Boris Johnson says he wants sweetest and cleanest air of any city in Europe while launching air quality manifesto
The Mayor of London Boris Johnson has called on the UK government to step up its efforts on tackling air quality in order to help the capital comply with EU nitrogen dioxide limits by 2020.
Launching his air quality manifesto yesterday evening, Mr Johnson said his proposed measures would bring the capital two thirds of the way towards EU compliance by 2020, but that only work from the government through encouraging cleaner vehicles and transport would help the city push the city the final stretch to compliance.
The Mayors air quality manifesto includes measures such as charging diesel drivers a 10 low emission zone fee, launching an air quality public awareness campaign and expanding Londons electric bus fleet (see airqualitynews.com story).
Mr Johnson said yesterday: Take all those measures together and you can cut particulate NOx by 20%. That is stunning. That will get us most of the way there for dealing with our air quality problems.
We can do it we can get the greatest city in Europe two thirds of the way there on those measures. What we want is government to come in and push us the last third of the way there, so that we have the sweetest and the cleanest air than any city in Europe.
He added: Who knows, one day children may come in from rural areas to breathe in London air?
Mr Johnson also took a pot shot at Westminster MPs using cars in the city instead of public transport, arguing that they should be interacting with the public.
He joked: But above all we want our government ministers sucking London air into their lungs like the rest of us.
Elsewhere in his speech, the Mayor also said that London should get the lions share of money from the governments Office for Low Emission Vehicles (OLEV), which provides funding to councils to boost electric and hybrid fleets.
And, Mr Johnson also refuted suggestions that parts of London had the worst air quality in Europe (see airqualitynews.com story): It is not correct that London is the worst afflicted city in the world. That is simply not correct – Delhi, Stuttgart, Munich, Milan – we beat them all on NOx.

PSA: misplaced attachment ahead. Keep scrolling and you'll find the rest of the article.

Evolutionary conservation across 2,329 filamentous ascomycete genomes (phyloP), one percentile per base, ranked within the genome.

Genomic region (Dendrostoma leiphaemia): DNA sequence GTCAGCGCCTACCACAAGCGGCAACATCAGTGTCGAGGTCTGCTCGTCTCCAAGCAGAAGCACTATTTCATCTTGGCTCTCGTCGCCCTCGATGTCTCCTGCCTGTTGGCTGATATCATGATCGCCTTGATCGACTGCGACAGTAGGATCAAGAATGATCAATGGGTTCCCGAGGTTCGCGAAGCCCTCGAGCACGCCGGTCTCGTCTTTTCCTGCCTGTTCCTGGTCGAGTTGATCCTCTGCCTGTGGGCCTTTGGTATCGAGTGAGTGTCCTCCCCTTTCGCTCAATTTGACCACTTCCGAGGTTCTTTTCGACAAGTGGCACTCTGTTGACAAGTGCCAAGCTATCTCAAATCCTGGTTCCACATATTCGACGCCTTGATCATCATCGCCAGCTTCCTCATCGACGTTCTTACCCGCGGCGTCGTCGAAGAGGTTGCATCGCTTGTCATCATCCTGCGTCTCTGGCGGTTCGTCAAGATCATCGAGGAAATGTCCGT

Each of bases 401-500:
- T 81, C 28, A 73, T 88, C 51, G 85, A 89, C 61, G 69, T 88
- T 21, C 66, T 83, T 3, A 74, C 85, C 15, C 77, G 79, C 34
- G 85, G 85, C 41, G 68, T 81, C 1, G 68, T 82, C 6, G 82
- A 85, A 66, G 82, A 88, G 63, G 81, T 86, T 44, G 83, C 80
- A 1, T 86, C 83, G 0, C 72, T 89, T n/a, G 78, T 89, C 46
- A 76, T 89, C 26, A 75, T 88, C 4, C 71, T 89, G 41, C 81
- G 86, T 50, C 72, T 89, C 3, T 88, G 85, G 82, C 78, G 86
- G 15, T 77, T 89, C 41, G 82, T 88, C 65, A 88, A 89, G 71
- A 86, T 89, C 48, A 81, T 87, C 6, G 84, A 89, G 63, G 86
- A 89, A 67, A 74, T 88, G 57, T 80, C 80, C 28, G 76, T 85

He added that during the Saharan dust and other air pollution outbreaks earlier this year there were parts of Norfolk that were worse than London.
Jokingly referring to air quality improvements over the last decade and also to his length of time in office, Mr Johnson said: We have come a long way in the last six years just to pick a period of time at random. That has been achieved by a huge range of measures. We do have the technology and we can be much, much more ambitious.”
Prior to the Mayors speech, chair of London Councils Transport and Environment Committee, Julian Bell, also addressed the audience in support of the measures announced yesterday and plans for the Ultra Low Emission Zone (ULEZ) in London.
However, in his speech, Ealing borough councillor Bell called for the ULEZ to be implemented sooner than 2020 and to be expanded beyond Central London.
I think there is a case for bringing the Low emission zone forward from 2020 and expanding it to include wider London boroughs.
Last month, London Councils which represents all 33 borough authorities in the capital said that passing EU fines for nitrogen dioxide limit breaches was unfair (see airqualitynews.com story) a stance reiterated yesterday by councillor Bell.
He said: Any decision to pass on those fines to local government would be counter-productive.